Mistakes to avoid when trying to hire top sales talent: #2

Sales Talent

by TJ Fowler

By using traditional recruiters, HR departments unwittingly pay to make their own jobs harder. But in some cases, this can actually be a good thing.

Great recruiters are hard to find, and we’ve all worked with too many bad ones. To better equip you in selecting recruiters, here’s some critical info for filtering:

The two most popular compensation models for recruiters are the Contingency Model and the Retained Model. There are important nuances and distinctions here. A Contingency recruiter earns a fee only when the organization hires someone. A Retained search consultant, on the other hand, is paid in advance to conduct a search that usually, but not always, results in a hire. Most businesses initially want the Contingency model because it sounds lower risk, but it’s often a bust.

This is because from the Contingency recruiter’s perspective, they’re competing- possibly even with your internal HR dept- for the quickest paying win. No hire, no fee. So most use a shotgun approach and splatter the posting in as many places- typically online job boards- as possible. And there’s a conflict of interest: they’re likely sourcing many similar roles (i.e. Farmers and Hunters) for many similar companies. Since the fee is usually a percentage of the first year’s total comp for the role they are trying to fill…you can see what happens. Simply put, if you’re not at the top end of comp for this type of role in your industry / geography, then you will not get the top end of candidates sent to you.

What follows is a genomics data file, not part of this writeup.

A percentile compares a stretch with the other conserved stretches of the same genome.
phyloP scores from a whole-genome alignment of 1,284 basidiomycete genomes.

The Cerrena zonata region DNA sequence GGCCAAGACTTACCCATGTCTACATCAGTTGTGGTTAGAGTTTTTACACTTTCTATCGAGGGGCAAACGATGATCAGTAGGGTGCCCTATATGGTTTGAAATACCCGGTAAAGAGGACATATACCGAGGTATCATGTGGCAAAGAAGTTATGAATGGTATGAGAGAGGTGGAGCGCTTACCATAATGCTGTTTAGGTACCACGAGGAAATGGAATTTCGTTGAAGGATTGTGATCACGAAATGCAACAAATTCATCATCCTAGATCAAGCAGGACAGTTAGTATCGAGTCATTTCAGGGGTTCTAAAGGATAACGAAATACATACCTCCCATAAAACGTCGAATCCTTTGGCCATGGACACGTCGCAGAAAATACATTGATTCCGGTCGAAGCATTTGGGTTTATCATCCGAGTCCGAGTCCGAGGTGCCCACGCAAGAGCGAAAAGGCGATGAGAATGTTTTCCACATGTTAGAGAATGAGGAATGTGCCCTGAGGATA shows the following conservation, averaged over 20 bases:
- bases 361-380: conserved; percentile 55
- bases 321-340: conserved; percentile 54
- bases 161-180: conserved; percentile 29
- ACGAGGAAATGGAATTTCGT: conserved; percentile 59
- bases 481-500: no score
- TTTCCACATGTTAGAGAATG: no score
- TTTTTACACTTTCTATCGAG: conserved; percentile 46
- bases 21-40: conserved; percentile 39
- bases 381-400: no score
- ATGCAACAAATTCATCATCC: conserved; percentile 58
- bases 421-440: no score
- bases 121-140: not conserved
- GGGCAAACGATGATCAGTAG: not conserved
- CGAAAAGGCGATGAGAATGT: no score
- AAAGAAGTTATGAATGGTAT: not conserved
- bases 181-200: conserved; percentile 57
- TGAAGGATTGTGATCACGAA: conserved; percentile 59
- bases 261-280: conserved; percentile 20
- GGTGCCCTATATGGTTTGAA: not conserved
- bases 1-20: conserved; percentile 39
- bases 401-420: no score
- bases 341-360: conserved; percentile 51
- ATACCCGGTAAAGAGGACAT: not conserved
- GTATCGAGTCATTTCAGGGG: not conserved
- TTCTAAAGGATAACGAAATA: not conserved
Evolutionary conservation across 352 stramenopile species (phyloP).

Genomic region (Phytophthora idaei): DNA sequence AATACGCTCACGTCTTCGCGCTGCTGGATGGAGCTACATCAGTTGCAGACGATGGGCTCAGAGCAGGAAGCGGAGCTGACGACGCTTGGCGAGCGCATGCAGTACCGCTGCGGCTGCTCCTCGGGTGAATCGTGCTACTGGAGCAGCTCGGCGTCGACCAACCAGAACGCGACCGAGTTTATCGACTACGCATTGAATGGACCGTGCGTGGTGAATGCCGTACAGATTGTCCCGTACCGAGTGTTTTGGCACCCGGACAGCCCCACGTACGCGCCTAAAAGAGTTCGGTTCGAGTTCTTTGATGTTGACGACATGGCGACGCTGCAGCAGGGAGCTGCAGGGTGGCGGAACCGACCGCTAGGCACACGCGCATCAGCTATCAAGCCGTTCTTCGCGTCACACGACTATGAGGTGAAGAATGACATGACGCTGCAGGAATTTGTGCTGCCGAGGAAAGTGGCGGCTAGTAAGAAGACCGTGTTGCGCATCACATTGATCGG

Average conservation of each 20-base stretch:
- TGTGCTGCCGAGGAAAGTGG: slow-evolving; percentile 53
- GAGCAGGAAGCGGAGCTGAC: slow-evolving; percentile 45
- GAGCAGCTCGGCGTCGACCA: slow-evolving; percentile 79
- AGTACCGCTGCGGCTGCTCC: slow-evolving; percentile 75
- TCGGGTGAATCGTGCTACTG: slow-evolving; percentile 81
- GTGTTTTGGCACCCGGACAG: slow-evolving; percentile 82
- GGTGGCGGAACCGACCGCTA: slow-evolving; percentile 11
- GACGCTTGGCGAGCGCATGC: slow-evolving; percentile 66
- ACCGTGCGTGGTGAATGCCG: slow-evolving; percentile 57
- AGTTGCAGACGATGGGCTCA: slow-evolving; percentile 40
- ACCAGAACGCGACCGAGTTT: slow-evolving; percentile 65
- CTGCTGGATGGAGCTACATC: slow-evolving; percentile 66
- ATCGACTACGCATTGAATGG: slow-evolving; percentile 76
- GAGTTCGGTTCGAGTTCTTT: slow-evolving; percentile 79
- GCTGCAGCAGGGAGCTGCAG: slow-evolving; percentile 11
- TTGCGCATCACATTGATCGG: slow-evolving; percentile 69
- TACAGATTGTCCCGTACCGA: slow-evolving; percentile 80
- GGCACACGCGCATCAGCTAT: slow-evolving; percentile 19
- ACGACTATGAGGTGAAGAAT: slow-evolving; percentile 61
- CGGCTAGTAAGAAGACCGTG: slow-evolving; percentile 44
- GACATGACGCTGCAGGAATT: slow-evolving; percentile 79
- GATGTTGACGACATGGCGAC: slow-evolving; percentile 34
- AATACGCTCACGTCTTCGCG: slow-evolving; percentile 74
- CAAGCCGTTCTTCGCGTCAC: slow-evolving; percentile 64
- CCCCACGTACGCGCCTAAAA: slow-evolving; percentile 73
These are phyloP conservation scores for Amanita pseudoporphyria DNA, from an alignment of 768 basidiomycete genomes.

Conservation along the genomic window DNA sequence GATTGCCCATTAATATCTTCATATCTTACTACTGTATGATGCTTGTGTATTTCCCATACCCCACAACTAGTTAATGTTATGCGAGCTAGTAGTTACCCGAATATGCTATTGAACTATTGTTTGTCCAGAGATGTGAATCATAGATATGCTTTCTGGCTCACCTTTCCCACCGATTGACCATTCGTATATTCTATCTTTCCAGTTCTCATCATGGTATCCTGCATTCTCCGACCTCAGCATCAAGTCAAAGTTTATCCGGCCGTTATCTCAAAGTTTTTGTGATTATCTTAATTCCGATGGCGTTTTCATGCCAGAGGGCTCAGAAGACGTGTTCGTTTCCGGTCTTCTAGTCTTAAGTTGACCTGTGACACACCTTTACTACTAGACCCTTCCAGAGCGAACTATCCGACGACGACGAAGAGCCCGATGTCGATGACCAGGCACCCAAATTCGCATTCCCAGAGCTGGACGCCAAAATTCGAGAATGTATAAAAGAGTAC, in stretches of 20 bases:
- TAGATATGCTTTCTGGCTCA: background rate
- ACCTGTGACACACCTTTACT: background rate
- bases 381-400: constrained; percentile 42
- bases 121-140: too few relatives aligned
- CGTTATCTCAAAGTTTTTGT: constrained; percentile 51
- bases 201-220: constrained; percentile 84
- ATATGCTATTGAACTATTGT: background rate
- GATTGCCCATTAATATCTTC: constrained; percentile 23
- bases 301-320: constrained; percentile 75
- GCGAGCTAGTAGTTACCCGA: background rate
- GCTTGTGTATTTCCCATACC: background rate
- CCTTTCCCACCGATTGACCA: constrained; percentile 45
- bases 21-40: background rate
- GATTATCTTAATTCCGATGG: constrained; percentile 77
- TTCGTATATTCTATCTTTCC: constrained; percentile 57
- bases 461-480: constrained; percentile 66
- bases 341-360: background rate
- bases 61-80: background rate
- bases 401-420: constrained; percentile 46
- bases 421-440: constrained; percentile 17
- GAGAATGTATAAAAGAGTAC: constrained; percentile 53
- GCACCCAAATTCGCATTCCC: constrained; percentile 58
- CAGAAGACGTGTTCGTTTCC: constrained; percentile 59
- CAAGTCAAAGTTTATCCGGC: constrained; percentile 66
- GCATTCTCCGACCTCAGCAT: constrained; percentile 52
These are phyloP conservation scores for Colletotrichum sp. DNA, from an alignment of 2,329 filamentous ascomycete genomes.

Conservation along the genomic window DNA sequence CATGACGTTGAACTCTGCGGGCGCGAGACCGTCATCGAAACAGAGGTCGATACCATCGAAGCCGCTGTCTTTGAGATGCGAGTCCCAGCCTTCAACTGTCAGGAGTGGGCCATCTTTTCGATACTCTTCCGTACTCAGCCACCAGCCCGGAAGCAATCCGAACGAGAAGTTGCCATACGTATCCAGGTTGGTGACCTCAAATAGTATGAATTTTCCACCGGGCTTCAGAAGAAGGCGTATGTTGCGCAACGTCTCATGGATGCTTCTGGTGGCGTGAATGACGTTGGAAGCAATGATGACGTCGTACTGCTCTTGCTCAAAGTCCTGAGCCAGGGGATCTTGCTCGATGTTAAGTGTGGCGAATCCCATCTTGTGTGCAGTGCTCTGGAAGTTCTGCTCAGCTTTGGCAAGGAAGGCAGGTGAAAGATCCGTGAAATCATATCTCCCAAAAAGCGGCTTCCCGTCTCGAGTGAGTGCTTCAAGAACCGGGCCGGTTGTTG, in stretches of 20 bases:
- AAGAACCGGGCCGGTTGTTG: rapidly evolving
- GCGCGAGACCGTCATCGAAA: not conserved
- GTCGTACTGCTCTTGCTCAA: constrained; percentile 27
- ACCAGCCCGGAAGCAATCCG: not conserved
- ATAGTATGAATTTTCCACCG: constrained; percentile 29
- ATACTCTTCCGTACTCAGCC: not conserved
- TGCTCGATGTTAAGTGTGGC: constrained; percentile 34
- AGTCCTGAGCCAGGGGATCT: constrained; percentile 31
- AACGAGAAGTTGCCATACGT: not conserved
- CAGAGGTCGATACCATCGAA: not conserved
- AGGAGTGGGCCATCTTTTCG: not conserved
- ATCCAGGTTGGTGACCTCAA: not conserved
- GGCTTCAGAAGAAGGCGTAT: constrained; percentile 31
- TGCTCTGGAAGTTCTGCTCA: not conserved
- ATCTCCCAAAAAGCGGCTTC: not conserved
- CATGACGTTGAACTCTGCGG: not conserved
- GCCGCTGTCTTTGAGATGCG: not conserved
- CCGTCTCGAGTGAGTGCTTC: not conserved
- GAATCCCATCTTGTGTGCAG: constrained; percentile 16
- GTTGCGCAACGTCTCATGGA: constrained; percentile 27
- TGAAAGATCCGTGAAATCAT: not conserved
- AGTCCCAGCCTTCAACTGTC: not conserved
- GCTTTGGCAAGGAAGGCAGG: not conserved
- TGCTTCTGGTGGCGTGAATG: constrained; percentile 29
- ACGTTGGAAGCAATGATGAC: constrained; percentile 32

In contrast to the Contingency recruiter, the Retained search consultant is typically granted exclusivity to fill this role. So she’ll work directly with you using a proven methodology. She’ll use a sniper vs shotgun approach: exactly what’s needed to fill positions with top decile performers. Also, the Retained consultant typically possesses stronger sales skills for pulling the best candidate into the role. This type of talent isn’t cheap; retained consultants are often 30-50% of yr1 role comp.

So, which model is your best fit? That depends on factors including number of roles you’re trying to fill, uniqueness of the role(s), average tenure with role and company, etc. One approach I like to take is a bit of a hybrid model. I’ll lock a Retained consultant with a performance guarantee that ensures they got it right. Request a clause like, “If a candidate placed by our firm is terminated or resigns on account of performance-related issues within two years from the hire date, we will conduct one replacement search for no additional retainer”. In addition, negotiate a payment split at search start, hire date, and 60 day anniversary.